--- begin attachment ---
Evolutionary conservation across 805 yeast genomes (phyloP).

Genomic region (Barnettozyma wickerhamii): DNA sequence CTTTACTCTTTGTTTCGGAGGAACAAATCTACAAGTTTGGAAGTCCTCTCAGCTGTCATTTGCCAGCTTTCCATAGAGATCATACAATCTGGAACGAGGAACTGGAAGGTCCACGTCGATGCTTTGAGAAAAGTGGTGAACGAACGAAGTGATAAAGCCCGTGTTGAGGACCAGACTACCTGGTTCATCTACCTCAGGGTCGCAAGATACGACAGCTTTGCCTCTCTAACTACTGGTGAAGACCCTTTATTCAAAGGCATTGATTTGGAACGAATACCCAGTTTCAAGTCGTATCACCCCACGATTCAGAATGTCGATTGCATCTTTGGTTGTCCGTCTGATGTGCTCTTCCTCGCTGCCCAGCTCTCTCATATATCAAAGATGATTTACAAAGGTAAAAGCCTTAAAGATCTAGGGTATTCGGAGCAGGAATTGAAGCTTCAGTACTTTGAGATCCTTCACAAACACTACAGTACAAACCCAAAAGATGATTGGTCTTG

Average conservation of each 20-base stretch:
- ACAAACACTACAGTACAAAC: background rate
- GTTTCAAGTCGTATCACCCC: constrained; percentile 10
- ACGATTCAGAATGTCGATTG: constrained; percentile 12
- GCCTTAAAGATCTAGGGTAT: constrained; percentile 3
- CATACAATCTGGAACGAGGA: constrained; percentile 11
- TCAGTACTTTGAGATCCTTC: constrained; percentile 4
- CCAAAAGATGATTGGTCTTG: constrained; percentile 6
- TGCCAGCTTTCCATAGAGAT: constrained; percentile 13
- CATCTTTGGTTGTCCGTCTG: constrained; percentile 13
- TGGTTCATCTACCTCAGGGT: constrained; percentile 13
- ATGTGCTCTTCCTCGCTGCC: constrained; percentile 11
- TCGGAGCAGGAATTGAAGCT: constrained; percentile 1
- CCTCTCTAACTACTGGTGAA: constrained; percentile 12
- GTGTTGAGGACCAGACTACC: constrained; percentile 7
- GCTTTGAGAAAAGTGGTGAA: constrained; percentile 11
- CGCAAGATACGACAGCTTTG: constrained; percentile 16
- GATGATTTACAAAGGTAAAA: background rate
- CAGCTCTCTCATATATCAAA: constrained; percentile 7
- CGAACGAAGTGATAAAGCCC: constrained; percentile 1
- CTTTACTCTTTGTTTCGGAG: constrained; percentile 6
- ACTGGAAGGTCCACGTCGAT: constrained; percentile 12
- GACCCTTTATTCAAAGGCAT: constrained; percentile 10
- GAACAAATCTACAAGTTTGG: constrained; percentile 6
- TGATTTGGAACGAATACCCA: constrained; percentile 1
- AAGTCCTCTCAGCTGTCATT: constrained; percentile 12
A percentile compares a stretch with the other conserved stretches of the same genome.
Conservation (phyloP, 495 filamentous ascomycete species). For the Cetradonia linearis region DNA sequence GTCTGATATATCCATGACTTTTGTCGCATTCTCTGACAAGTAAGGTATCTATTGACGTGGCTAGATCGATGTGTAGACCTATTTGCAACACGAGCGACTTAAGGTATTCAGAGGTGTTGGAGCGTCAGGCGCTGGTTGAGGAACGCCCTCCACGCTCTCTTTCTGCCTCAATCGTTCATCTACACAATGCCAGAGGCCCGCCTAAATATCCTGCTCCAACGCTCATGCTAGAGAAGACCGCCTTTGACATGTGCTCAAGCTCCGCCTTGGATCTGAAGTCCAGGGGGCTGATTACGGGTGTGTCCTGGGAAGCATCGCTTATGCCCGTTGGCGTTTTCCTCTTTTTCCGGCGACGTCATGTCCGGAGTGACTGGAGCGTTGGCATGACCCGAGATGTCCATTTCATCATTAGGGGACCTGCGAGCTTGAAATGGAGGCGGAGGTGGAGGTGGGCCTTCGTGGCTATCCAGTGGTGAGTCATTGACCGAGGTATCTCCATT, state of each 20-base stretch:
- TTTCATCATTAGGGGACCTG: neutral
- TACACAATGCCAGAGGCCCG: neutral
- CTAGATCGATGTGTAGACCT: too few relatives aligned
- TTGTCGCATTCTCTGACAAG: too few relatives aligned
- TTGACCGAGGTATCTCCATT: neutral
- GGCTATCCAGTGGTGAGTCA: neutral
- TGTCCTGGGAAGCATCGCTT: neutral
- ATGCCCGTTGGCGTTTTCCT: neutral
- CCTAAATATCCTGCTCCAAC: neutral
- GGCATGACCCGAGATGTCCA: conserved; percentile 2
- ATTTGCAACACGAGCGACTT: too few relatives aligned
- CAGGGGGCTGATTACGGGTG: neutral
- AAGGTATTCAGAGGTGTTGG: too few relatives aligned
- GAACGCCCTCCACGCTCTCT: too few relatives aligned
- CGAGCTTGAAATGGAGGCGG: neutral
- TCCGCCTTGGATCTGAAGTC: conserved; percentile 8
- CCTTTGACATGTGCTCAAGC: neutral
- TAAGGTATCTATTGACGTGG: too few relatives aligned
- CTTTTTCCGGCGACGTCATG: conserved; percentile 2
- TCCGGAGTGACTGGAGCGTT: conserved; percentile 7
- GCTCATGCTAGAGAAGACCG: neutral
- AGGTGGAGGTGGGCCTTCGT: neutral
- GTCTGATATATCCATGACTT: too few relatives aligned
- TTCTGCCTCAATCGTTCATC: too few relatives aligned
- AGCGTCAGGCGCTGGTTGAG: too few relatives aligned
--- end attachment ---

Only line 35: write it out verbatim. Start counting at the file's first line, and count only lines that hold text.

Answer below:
- TTGACCGAGGTATCTCCATT: neutral